Sixth National Workshop on the Community Benefits of Family Medicine Residency Programs: Program

Last Updated on April 16, 2022 by Lee Burnett, DO, FAAFP




September 10, 2006

8:30 a.m. – 10:30 a.m.

Modelling Systems of Care: Analyzing the Range of Services Provided by Family Medicine Residency Programs to Communities With Unmet Health Care Needs

Training a Workforce to Meet the Nation’s Public Health Needs: the Continued Role of Family Medicine in a National Strategy

Recruiting the Rural Workforce: Why “Rural Mission” Family Medicine Residency Programs are Key Elements

10:45 a.m. – 12:15 p.m.

Navigating Adverse Recommendations from Consulting Firms Hired by Hospital Administrators

Case Studies of “Turnarounds”: Success Stories in Re-focusing and Re-energizing Troubled Residency Programs

12:15 p.m. – 1:15 p.m.

First Session in Assigned Small Groups (Lunch Meetings)

1:15 p.m. – 3:15 p.m.

The Family Medicine Workforce, Rural and Inner City Practice, and Mission-oriented Residency Training

Access to Care: Case Studies of Family Medicine Residency Programs Integral to their Community’s Safety Net

3:30 p.m. – 5:30 p.m.

Informed and Convinced: Articulating Through a “Community Benefits Report” Why Your Host Hospital and Community Needs Your Family Medicine Residency Program

Second Day

September 11, 2006

8:00 a.m. – 9:00 a.m.

Conceptualizing and Articulating the Contributions of Family Medicine Residency Programs to a State: Progress Report of a Joint Project between the National Project on the Community Benefits of Family Medicine Residency Programs and the Pennsylvania Academy of Family Physicians

9:00 a.m. – 10 a.m.

Resumption of Small Group Meetings.

10 a.m. – 10:45 a.m.

Using Geographic Information Systems [GIS] Technology to Display Your Residency’s Impact: Your Current Services + Your Physician Graduates Practicing in Your Community

10:45 a.m. – 11:30 a.m.

Discussion of the National Workshop as a Whole: Ways to Attract Medical Students to Your Residency Program and Community

11:30 a.m. – 12:00 p.m.

Completion of Small Group Tasks, Reports of Group Leaders and Synthesis of Themes

12:00 p.m.

Adjournment of Sixth National Workshop

York Hospital Family Medicine Residency Program:
A Report
(First draft with residency program’s revisions)
One of the most important policy issues facing the country as a whole and, locally, York County and the surrounding counties of South Central Pennsylvania, is the need to find better ways to assure that the area’s population has access to health care that is of high quality and is affordable.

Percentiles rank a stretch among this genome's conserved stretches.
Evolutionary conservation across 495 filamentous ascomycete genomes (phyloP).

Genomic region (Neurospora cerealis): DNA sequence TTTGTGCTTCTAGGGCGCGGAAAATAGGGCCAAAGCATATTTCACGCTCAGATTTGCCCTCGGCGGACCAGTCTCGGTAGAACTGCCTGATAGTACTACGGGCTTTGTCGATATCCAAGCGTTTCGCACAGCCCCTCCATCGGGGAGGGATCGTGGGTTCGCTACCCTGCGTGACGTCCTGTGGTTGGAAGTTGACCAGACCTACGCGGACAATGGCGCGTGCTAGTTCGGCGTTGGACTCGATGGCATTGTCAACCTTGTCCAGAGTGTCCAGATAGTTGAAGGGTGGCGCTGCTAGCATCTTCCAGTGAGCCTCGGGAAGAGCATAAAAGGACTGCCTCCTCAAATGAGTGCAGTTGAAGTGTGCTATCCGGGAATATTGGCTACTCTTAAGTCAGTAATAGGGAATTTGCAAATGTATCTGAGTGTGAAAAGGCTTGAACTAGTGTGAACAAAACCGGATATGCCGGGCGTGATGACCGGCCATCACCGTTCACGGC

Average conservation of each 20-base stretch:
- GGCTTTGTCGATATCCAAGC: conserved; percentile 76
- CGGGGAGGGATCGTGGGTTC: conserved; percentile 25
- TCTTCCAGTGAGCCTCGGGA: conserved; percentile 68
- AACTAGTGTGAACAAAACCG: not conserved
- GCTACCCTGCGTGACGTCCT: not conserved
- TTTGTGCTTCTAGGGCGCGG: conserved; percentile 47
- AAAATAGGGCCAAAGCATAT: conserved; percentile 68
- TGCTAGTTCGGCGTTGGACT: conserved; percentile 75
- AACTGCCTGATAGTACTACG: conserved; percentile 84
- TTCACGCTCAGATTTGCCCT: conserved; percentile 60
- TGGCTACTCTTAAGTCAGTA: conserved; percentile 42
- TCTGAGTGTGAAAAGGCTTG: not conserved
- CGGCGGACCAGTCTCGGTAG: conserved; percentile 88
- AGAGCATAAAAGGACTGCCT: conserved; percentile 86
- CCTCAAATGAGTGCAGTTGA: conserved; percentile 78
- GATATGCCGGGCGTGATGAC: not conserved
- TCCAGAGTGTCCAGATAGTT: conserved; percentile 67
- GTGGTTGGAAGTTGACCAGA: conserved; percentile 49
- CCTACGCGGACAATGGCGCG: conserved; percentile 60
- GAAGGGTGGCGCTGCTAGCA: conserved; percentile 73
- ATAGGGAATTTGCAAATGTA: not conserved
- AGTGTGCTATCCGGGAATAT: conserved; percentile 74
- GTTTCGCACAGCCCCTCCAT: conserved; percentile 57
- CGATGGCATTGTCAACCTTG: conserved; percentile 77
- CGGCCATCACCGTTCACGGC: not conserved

A common complaint is that the health care system is fragmented, with many health care facilities and personnel offering very specialized services, often at high cost even to patients with medical insurance.  However, educational systems – including the York Hospital family medicine residency program – exist for training physicians that can provide health care comprehensively and that can assure continuity in the care provided.
Forty years ago the nation, through a partnership of the medical professions and the federal and state governments, established the family physician medical specialty and created three-year residency programs accredited to train them.  Family physicians, with general internists and general pediatricians, are the physicians who provide primary health care in the United States.  Most persons who have a personal physician are in one of these primary care specialties.
Barbara Starfield of Johns Hopkins University points out that adults with a primary care physician had 33% lower cost of healthcare and were 19 percent less likely to die than those without a medical home, even adjusting for underlying health and demographic characteristics. Each primary care physician added per 10,000 population is associated with a 3-10% decrease in mortality rate. Family physicians also have been shown to decrease economic disparities in healthcare, particularly for African Americans.
An important public policy objective is to encourage everyone to establish a “medical home”, in which a person’s medical information can be cared for by a single medical entity, including direct patient care, providing or obtaining diagnostic testing, referral to sub-specialists when needed, coordination of pharmaceutical prescriptions, and management of chronic conditions.
Of the various physician specialties, family physicians are the most proportionately distributed to where the country’s population lives. Family physicians, unlike referral specialists, practice in most neighborhoods and communities.  Often the practices of one or more family physicians will be one of the major employers in a neighborhood.
The accredited entities that train family physicians are called family medicine residency programs. A physician who is training to become a board-certified family physician is called a family medicine resident.
The York Hospital Family Medicine Residency Program